Jamie Dean

Jamie is national editor of WORLD Magazine. She is a World Journalism Institute graduate and previously worked for the Charlotte World. Jamie has covered politics, disasters, religion, and more for WORLD. She resides in Charlotte, N.C. Follow Jamie on Twitter @deanworldmag.

Associated Press/Photo by J. Scott Applewhite (file)

Cut and save

Congress | With all eyes on the Wall Street bailout, the U.S.
by Jamie Dean
Posted 9/25/08, 12:00 am

While congressional leaders wrangled over the details of a federal bailout for Wall Street that could cost taxpayers an extraordinary $700 billion, the U.S House quietly passed an omnibus-spending bill for nearly the same amount Wednesday. The Senate is expected to pass the $630 billion measure by week's end.

Senate leaders wringing their hands over where to find $700 billion for the Wall Street bailout might start with the fine print of the omnibus bill: The measure includes more than $6.6 billion in pork-barrel spending.

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Associated Press/Photo by Steve Ruark

God and Caesar

Campaign 2008 | Joe Biden's recent comments on taxation, patriotism, and social doctrine should prompt both parties to present their best case for helping those in need
by Jamie Dean
Posted 9/24/08, 12:00 am

According to Sen. Joseph Biden, paying higher taxes is a matter of patriotism. The Democratic vice presidential candidate recently defended Sen. Barack Obama's plan to raise taxes on higher incomes, saying: "It's time to be patriotic … time to jump in, time to be part of the deal, time to get America out of the rut."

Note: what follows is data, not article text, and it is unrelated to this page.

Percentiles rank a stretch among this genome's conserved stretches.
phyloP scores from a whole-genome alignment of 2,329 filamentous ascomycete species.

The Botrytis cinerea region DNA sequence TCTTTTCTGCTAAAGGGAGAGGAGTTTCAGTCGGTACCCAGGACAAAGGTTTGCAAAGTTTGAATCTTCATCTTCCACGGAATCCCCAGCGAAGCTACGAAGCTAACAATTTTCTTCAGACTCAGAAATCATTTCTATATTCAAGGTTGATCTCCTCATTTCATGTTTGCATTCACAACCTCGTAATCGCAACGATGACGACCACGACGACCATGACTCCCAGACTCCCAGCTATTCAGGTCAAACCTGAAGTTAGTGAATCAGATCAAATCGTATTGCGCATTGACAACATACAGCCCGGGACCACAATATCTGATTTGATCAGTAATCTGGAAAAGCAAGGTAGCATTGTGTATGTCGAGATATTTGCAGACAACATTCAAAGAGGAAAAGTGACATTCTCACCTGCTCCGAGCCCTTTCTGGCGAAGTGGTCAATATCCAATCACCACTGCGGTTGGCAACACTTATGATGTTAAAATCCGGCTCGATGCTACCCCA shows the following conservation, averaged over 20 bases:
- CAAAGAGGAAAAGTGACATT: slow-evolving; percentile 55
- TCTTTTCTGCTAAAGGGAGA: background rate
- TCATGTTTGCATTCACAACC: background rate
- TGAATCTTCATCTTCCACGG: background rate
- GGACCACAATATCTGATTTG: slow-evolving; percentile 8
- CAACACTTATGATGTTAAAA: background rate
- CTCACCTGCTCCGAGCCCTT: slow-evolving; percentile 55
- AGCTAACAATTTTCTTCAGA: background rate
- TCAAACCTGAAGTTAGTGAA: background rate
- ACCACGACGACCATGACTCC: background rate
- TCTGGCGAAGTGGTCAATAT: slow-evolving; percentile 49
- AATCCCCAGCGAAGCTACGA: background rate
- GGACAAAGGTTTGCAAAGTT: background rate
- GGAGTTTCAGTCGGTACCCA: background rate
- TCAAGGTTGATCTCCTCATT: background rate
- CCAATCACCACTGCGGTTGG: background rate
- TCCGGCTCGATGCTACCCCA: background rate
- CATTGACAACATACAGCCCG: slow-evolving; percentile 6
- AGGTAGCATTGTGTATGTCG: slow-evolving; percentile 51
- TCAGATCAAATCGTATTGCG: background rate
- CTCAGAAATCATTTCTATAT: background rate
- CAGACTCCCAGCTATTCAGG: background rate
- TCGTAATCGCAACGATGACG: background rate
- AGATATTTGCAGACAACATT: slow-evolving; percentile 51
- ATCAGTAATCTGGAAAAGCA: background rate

A few days later Biden offered a religious basis for his fiscal assertions. The senator told a group of union workers last week: "Catholic social doctrine as I was taught is: You take care of people who need help the most."

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The other candidates

Politics | Third-party contenders appear ready to fight on
by Jamie Dean
Posted 9/20/08, 12:00 am

ST. PAUL, Minn.-Republican Congressman Ron Paul at times appeared to be running an independent campaign, even holding a separate convention, of sorts, alongside the main GOP event in St. Paul. But when the roll call began, Paul received no officially tabulated votes and apparently will not take his campaign independent. But a handful of third party and independent candidates are running races of their own. Here's a look at a few of the races on the road less traveled in presidential politics:

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